Destination Guide

Edinburgh

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edinburgh scotland
Courtesy the Waldorf Astoria
Beneath a dreamlike canopy of Gothic and Georgian steeples, spires, towers and turrets, Edinburgh’s cobblestoned streets wind uphill en route to a magnificent medieval fortress. Long hailed the “Athens of the North,” Scotland’s misty, collegiate capital is a profoundly lettered and storied city, from Hume to Harry Potter.

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Exterior of Balmoral Hotel

The Balmoral

Lovely vistas of Edinburgh Castle are among the Balmoral's many assets, though guests requesting castle-facing rooms should also be sure to admire the views of their hotel from the castle's upper battery. A palatial structure that is easily identifiable from the summit of Castle Rock, the Balmoral is the city's unmistakable center of gravity. In Gaelic, Balmoral means "majestic dwelling," and indeed the hotel, with its ornate Victorian facade and venerable clock tower, is a landmark in its own right, rivaling even the castle itself.

The North British Railway Company built the hotel at the turn of the 20th century to serve passengers arriving Edinburgh's Waverley Station (the station is still adjacent to the Balmoral though no longer linked by a dedicated passageway). Despite a series of renovations and the introduction of innumerable modern comforts, the hotel has retained much of its character. Its principal hallways are still wide enough for two amply bustled ladies to pass each other walking in opposite directions, and in keeping with a tradition that dates back to Britain's railroad heyday, its monumental clock is still set three minutes fast in order to help prevent passengers from missing their trains. The only day of the year that the clock runs on time is Hogmanay (Scottish New Year's Eve).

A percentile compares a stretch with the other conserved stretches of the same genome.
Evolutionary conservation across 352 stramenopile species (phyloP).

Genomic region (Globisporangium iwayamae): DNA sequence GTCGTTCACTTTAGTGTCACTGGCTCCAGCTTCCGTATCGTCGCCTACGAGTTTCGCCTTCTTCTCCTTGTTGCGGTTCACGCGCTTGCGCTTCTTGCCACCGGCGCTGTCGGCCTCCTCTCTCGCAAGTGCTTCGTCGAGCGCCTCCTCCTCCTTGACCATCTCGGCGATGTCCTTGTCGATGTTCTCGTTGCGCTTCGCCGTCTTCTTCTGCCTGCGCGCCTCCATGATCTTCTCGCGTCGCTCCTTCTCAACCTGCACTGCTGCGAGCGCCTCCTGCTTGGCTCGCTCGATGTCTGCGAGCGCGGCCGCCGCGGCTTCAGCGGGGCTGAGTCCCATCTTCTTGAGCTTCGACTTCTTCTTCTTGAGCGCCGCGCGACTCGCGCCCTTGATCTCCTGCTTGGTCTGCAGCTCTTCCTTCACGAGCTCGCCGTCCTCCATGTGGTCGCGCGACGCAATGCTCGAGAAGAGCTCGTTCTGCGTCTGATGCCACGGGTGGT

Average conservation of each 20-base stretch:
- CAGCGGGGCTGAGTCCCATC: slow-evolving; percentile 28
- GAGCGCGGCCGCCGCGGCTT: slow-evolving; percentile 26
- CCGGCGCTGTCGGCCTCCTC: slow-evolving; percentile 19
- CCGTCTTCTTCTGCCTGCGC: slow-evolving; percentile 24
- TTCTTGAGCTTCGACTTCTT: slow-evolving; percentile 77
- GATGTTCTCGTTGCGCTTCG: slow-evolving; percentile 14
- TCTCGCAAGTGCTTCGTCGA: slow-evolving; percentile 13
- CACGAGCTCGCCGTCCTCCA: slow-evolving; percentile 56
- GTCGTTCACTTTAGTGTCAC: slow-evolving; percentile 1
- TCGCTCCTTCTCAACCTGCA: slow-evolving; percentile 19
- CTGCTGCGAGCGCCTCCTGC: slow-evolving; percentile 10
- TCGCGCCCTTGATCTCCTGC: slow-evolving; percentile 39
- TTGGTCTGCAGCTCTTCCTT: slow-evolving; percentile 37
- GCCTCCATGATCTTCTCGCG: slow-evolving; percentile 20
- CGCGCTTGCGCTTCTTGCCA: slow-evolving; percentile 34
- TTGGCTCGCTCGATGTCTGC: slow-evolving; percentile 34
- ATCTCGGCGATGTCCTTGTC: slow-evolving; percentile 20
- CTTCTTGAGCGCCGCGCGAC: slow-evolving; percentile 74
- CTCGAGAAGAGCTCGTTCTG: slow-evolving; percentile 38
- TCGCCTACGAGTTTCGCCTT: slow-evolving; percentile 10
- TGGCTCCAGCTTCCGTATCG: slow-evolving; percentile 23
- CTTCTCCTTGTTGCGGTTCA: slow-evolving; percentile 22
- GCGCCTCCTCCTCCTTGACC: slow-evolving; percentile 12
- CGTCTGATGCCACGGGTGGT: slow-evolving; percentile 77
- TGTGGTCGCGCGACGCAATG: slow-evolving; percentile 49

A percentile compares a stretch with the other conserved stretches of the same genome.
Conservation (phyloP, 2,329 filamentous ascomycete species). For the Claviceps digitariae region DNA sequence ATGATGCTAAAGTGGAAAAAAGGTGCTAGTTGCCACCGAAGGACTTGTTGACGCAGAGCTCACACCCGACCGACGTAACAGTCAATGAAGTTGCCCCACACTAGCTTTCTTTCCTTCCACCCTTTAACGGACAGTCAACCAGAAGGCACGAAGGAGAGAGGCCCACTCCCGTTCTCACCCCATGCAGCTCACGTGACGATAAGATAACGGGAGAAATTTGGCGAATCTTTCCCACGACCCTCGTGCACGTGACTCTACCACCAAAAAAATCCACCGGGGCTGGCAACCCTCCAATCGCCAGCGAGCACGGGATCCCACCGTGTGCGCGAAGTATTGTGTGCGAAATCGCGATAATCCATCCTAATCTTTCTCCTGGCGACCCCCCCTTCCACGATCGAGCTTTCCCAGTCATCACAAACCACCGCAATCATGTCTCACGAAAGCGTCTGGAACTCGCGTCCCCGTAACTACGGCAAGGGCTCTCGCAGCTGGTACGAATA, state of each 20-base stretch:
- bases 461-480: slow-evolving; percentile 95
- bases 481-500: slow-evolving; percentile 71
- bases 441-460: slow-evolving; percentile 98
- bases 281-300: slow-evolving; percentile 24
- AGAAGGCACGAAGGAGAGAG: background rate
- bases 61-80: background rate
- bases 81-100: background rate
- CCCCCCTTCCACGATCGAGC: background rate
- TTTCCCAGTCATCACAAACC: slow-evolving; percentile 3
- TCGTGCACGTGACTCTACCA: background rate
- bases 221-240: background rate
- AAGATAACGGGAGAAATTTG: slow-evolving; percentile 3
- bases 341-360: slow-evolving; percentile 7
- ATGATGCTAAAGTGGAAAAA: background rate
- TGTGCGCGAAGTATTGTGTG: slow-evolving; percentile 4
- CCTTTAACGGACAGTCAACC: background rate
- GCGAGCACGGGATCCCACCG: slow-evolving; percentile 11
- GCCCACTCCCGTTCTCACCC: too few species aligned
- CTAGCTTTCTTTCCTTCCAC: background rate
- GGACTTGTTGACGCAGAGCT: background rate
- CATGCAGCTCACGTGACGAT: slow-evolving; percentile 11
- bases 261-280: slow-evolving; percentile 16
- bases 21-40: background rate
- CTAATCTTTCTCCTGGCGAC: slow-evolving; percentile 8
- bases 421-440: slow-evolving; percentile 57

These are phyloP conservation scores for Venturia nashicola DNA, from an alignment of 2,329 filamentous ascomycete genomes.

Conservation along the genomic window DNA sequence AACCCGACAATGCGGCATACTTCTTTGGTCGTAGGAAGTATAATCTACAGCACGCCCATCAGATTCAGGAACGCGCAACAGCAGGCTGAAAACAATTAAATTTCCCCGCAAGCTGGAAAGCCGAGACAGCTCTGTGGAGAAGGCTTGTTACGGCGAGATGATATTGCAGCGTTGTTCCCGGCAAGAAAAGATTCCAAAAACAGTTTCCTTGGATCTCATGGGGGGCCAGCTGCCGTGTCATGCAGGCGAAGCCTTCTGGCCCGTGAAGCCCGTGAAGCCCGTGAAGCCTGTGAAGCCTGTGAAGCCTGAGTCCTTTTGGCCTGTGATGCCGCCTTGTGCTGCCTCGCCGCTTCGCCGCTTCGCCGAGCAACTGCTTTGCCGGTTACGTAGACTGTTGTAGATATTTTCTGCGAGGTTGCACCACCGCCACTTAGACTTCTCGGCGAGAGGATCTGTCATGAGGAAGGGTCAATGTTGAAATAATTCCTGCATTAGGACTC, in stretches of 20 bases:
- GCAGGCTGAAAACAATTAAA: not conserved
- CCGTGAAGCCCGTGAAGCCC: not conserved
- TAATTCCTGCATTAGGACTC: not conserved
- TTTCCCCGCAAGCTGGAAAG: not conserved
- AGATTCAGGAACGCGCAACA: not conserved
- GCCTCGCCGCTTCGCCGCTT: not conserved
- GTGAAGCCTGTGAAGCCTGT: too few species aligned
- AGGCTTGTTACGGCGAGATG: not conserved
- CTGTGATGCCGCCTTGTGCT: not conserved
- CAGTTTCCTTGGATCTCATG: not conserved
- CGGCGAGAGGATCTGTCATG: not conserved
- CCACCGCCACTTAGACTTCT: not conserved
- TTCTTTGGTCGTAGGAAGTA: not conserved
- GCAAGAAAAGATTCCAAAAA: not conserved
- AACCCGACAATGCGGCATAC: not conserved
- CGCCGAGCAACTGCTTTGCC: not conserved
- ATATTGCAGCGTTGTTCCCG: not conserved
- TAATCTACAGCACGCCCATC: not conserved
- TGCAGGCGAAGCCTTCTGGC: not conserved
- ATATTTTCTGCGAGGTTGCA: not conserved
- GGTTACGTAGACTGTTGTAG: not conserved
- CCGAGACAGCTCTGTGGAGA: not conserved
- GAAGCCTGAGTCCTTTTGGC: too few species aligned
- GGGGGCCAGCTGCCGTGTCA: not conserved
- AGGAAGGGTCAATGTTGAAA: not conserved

In 1988 the hotel closed for a comprehensive restoration and subsequently became the inaugural property in Sir Rocco Forte's collection. A 2004 makeover by Olga Polizzi saw its 168 rooms and 20 suites clad in gentle lavenders and greens, a palette purportedly inspired by the heathers and mosses of the Scottish countryside. The rooms are generally tasteful and very comfortable if slightly anticlimactic as a corollary to the building's dramatic exterior.

At least part of the Balmoral's appeal lies in its full-service ease, and the amenities do not disappoint. Number One, which is the most formal of the hotel's three eateries, has maintained its Michelin star for more than a decade. Afternoon tea in the lavishly chandeliered Palm Court is attended by a harpist and a flurry of fluted Bollinger champagne. Exercise fiends will be pleased with the well-provisioned gym, and those craving serenity will find an unexpected urban sanctuary by the hotel's lovely indoor pool. It seems no great wonder that this is where J.K. Rowling famously holed up to complete the seventh and final book of the Harry Potter series.

brown and orange tones lounge space

Waldorf Astoria Caledonian

The Waldorf Astoria Caledonian combines the glamour of the high-end hotelier with the old-world charms of Edinburgh.


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